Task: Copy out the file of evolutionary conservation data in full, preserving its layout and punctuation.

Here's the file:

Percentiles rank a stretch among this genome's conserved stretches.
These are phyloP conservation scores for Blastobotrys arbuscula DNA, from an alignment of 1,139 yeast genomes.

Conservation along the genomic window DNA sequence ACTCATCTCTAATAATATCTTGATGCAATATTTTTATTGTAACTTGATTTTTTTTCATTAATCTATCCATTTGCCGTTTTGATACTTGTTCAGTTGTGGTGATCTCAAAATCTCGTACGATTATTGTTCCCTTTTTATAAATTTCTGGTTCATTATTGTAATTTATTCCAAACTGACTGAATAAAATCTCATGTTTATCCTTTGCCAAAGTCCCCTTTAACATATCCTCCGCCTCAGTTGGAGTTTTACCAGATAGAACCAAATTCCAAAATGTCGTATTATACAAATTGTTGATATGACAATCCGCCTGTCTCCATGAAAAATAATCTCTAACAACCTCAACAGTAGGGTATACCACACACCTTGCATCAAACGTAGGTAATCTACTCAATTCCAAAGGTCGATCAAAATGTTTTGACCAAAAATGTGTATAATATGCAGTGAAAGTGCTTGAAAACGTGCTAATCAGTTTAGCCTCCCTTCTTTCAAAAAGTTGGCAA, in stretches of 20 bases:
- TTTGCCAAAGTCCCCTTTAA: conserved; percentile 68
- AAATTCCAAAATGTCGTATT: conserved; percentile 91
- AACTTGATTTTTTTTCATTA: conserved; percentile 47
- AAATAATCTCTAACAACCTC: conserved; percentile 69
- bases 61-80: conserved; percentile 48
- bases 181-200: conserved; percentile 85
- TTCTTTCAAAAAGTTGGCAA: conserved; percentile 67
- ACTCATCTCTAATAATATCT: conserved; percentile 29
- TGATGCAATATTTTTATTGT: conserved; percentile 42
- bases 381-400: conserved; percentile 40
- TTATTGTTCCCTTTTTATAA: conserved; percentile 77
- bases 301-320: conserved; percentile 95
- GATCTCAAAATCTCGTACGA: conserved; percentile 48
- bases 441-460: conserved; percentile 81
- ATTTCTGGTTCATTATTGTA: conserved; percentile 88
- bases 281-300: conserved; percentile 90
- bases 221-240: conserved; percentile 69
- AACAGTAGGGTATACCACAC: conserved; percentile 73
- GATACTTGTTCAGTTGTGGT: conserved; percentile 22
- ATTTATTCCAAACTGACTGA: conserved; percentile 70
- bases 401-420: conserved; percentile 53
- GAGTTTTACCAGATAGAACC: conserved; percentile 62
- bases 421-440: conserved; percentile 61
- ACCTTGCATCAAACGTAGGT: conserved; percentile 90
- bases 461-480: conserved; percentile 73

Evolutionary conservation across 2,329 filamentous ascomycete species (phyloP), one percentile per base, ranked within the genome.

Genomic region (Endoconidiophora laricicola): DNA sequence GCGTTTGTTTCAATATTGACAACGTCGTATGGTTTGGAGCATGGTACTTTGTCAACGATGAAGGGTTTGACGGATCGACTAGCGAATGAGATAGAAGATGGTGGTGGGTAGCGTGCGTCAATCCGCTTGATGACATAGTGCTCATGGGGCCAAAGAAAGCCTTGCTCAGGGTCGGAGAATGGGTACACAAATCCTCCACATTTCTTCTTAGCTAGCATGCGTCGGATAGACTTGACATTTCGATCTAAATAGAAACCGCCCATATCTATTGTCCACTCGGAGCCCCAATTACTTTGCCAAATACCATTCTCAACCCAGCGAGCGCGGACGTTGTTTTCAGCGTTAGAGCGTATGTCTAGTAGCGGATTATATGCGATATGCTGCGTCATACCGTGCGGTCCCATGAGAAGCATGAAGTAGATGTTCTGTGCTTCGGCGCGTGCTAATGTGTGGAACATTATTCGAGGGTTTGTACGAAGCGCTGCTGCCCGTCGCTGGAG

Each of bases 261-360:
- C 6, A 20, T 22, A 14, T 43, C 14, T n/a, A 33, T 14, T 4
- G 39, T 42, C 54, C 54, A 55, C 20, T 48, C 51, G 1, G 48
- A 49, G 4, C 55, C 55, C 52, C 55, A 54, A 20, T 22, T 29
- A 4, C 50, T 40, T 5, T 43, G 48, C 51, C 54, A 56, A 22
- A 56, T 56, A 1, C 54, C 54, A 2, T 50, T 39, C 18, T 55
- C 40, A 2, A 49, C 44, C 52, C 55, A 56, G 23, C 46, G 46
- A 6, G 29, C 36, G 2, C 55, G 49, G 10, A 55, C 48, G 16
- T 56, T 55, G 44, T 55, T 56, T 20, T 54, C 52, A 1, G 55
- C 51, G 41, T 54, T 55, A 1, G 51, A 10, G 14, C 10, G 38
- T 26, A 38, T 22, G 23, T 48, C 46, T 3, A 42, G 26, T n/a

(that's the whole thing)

Percentiles rank a stretch among this genome's conserved stretches.
These are phyloP conservation scores for Blastobotrys arbuscula DNA, from an alignment of 1,139 yeast genomes.

Conservation along the genomic window DNA sequence ACTCATCTCTAATAATATCTTGATGCAATATTTTTATTGTAACTTGATTTTTTTTCATTAATCTATCCATTTGCCGTTTTGATACTTGTTCAGTTGTGGTGATCTCAAAATCTCGTACGATTATTGTTCCCTTTTTATAAATTTCTGGTTCATTATTGTAATTTATTCCAAACTGACTGAATAAAATCTCATGTTTATCCTTTGCCAAAGTCCCCTTTAACATATCCTCCGCCTCAGTTGGAGTTTTACCAGATAGAACCAAATTCCAAAATGTCGTATTATACAAATTGTTGATATGACAATCCGCCTGTCTCCATGAAAAATAATCTCTAACAACCTCAACAGTAGGGTATACCACACACCTTGCATCAAACGTAGGTAATCTACTCAATTCCAAAGGTCGATCAAAATGTTTTGACCAAAAATGTGTATAATATGCAGTGAAAGTGCTTGAAAACGTGCTAATCAGTTTAGCCTCCCTTCTTTCAAAAAGTTGGCAA, in stretches of 20 bases:
- TTTGCCAAAGTCCCCTTTAA: conserved; percentile 68
- AAATTCCAAAATGTCGTATT: conserved; percentile 91
- AACTTGATTTTTTTTCATTA: conserved; percentile 47
- AAATAATCTCTAACAACCTC: conserved; percentile 69
- bases 61-80: conserved; percentile 48
- bases 181-200: conserved; percentile 85
- TTCTTTCAAAAAGTTGGCAA: conserved; percentile 67
- ACTCATCTCTAATAATATCT: conserved; percentile 29
- TGATGCAATATTTTTATTGT: conserved; percentile 42
- bases 381-400: conserved; percentile 40
- TTATTGTTCCCTTTTTATAA: conserved; percentile 77
- bases 301-320: conserved; percentile 95
- GATCTCAAAATCTCGTACGA: conserved; percentile 48
- bases 441-460: conserved; percentile 81
- ATTTCTGGTTCATTATTGTA: conserved; percentile 88
- bases 281-300: conserved; percentile 90
- bases 221-240: conserved; percentile 69
- AACAGTAGGGTATACCACAC: conserved; percentile 73
- GATACTTGTTCAGTTGTGGT: conserved; percentile 22
- ATTTATTCCAAACTGACTGA: conserved; percentile 70
- bases 401-420: conserved; percentile 53
- GAGTTTTACCAGATAGAACC: conserved; percentile 62
- bases 421-440: conserved; percentile 61
- ACCTTGCATCAAACGTAGGT: conserved; percentile 90
- bases 461-480: conserved; percentile 73

Evolutionary conservation across 2,329 filamentous ascomycete species (phyloP), one percentile per base, ranked within the genome.

Genomic region (Endoconidiophora laricicola): DNA sequence GCGTTTGTTTCAATATTGACAACGTCGTATGGTTTGGAGCATGGTACTTTGTCAACGATGAAGGGTTTGACGGATCGACTAGCGAATGAGATAGAAGATGGTGGTGGGTAGCGTGCGTCAATCCGCTTGATGACATAGTGCTCATGGGGCCAAAGAAAGCCTTGCTCAGGGTCGGAGAATGGGTACACAAATCCTCCACATTTCTTCTTAGCTAGCATGCGTCGGATAGACTTGACATTTCGATCTAAATAGAAACCGCCCATATCTATTGTCCACTCGGAGCCCCAATTACTTTGCCAAATACCATTCTCAACCCAGCGAGCGCGGACGTTGTTTTCAGCGTTAGAGCGTATGTCTAGTAGCGGATTATATGCGATATGCTGCGTCATACCGTGCGGTCCCATGAGAAGCATGAAGTAGATGTTCTGTGCTTCGGCGCGTGCTAATGTGTGGAACATTATTCGAGGGTTTGTACGAAGCGCTGCTGCCCGTCGCTGGAG

Each of bases 261-360:
- C 6, A 20, T 22, A 14, T 43, C 14, T n/a, A 33, T 14, T 4
- G 39, T 42, C 54, C 54, A 55, C 20, T 48, C 51, G 1, G 48
- A 49, G 4, C 55, C 55, C 52, C 55, A 54, A 20, T 22, T 29
- A 4, C 50, T 40, T 5, T 43, G 48, C 51, C 54, A 56, A 22
- A 56, T 56, A 1, C 54, C 54, A 2, T 50, T 39, C 18, T 55
- C 40, A 2, A 49, C 44, C 52, C 55, A 56, G 23, C 46, G 46
- A 6, G 29, C 36, G 2, C 55, G 49, G 10, A 55, C 48, G 16
- T 56, T 55, G 44, T 55, T 56, T 20, T 54, C 52, A 1, G 55
- C 51, G 41, T 54, T 55, A 1, G 51, A 10, G 14, C 10, G 38
- T 26, A 38, T 22, G 23, T 48, C 46, T 3, A 42, G 26, T n/a